The Australian Industry Group Australian Performance of Manufacturing Index (Australian PMI) has increased by 8.1 points to 59.3 in February, recording a fifth consecutive month of expansion and its strongest result since May 2002 (readings above 50 indicate expansion in activity, with the distance from 50 indicating the strength of the increase).

“With manufacturing production, employment, sales and exports all growing at a healthy pace, the Australian PMI rose to its highest level in nearly fifteen years in February,” said Ai Group Chief Executive Innes Willox. “The period since 2002 has been particularly difficult for Australia’s manufacturers in the face of the phenomenal expansion of China’s manufacturing sector, extended periods of domestic currency strength and volatility in global confidence, activity and trade. So it’s great that Australia is making again.”

Six of the seven sub-indexes in the Australian PMI expanded in February, with strong growth in new orders (up 6.9 points to 60.6) and sales (up 7.7 points to 55.3) providing an encouraging outlook. Production jumped from stable conditions in January to strong expansion (up 15.4 points to 65.3), as did employment (up 7.9 points to 57.5).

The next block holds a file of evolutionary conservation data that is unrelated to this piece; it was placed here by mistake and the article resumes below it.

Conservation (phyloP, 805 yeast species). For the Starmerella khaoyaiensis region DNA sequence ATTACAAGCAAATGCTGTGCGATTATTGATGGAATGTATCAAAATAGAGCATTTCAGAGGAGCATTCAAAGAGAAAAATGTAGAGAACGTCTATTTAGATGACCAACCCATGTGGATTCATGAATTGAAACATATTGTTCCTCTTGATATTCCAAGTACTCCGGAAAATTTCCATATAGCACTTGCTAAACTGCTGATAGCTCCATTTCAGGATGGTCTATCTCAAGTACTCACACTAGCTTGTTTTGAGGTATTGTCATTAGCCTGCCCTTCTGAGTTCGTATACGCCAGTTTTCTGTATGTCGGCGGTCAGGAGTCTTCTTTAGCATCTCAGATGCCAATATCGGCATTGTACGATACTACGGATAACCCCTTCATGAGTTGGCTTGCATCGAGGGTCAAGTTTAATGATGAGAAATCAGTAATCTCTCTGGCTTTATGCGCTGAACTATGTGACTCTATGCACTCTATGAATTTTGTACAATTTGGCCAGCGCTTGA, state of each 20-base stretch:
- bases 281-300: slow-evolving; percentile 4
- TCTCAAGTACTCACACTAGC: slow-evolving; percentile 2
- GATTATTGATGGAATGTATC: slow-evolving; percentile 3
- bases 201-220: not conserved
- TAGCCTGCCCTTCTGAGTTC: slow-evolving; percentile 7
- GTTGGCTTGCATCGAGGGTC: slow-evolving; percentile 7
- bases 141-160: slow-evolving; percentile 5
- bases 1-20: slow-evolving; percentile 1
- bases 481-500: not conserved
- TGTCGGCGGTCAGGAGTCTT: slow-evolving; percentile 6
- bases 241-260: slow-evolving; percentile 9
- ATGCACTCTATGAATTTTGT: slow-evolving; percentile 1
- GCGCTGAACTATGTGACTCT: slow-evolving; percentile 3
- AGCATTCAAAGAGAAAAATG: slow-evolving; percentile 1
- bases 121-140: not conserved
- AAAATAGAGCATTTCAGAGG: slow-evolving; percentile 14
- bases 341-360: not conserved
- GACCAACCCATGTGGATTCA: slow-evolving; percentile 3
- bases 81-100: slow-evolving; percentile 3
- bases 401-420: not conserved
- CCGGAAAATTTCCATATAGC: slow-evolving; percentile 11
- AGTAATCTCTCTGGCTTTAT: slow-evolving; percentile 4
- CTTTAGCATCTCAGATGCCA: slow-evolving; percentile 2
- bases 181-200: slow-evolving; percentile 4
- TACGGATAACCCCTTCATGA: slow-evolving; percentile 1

Seven of the eight manufacturing sub-sectors improved in February (all sub-sector indexes in the Australian PMI are reported in trend terms (Henderson 13-month filter), to better identify the trends in these volatile monthly data), with machinery & equipment (up 1.4 points to 60.1), non-metallic mineral products (up 2.8 points to 66.3) and food and beverages (up 1.8 points to 58.8) all building on expansions in January. Only the very small printing & recorded media sub-sector remained in the doldrums (unchanged at 45.1).

The input prices sub-index fell by 11.1 points in February to 61.2, easing back from extremely high levels in January. While the selling prices sub-index inched higher (up 1.6 points to 53.7), growth in input costs and wages (down 4.2 points to 58.8) continues to outpace selling prices.

“The surge in February builds on a recovery from the sluggish performance in the third quarter of last year and marks a fifth month of expansion,” Willox added. “However, substantial challenges remain with further growth constrained by the lack of business investment in recent years and renewed fears about energy security and energy prices now top-of-mind particularly for our more energy-intensive manufacturers.”